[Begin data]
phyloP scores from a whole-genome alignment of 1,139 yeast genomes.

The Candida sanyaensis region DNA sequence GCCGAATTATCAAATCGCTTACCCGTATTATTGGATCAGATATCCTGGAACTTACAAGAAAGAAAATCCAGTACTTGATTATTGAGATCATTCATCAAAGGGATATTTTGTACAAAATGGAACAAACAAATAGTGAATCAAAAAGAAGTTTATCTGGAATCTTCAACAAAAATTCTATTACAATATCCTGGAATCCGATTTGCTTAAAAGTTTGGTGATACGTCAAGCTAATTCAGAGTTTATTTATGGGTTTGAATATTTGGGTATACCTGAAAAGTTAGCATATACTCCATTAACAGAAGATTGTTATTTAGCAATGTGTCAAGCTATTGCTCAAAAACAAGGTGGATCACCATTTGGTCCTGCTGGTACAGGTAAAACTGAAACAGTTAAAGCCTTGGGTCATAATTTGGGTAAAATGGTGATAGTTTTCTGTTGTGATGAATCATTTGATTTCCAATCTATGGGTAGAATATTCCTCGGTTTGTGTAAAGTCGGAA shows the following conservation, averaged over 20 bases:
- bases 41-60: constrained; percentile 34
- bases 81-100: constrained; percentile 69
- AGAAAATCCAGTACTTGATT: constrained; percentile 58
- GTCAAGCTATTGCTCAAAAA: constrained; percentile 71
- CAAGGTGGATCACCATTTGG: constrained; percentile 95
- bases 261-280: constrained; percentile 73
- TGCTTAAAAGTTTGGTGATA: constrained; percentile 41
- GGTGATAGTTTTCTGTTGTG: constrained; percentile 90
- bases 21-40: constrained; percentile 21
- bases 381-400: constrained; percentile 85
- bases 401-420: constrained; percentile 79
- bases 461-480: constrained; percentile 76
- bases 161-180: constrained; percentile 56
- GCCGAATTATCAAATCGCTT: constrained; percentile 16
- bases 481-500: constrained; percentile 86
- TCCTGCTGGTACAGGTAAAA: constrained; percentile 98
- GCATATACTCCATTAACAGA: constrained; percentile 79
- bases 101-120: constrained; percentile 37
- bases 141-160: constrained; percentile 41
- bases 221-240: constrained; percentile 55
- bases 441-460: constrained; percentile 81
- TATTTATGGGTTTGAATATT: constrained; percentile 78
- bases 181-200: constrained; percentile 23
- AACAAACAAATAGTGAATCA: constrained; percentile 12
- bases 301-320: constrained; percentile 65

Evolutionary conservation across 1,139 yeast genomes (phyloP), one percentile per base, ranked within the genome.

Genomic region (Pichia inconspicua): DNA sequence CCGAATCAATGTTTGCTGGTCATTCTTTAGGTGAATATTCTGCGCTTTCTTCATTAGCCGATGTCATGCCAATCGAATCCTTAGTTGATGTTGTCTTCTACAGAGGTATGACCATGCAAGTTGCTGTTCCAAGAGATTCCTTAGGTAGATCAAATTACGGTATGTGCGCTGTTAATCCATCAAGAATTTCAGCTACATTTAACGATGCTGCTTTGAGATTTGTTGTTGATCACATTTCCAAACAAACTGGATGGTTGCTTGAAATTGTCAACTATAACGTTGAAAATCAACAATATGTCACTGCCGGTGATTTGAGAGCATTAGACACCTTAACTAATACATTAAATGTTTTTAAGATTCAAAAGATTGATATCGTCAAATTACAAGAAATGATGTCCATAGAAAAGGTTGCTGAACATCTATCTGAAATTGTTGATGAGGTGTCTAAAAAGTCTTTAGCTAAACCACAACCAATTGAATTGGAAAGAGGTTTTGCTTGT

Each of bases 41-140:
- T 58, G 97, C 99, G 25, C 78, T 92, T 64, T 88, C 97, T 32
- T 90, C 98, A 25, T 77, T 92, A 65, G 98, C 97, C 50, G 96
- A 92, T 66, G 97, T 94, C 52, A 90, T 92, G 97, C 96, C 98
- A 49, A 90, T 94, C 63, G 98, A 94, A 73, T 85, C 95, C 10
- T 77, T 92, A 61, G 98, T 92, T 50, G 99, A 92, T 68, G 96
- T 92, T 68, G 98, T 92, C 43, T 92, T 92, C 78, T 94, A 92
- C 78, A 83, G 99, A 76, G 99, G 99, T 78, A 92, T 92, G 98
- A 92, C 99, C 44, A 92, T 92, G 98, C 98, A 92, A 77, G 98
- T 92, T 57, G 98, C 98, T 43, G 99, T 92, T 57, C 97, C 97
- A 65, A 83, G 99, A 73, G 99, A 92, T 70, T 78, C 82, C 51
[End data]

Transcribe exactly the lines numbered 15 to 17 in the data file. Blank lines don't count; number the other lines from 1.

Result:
- bases 161-180: constrained; percentile 56
- GCCGAATTATCAAATCGCTT: constrained; percentile 16
- bases 481-500: constrained; percentile 86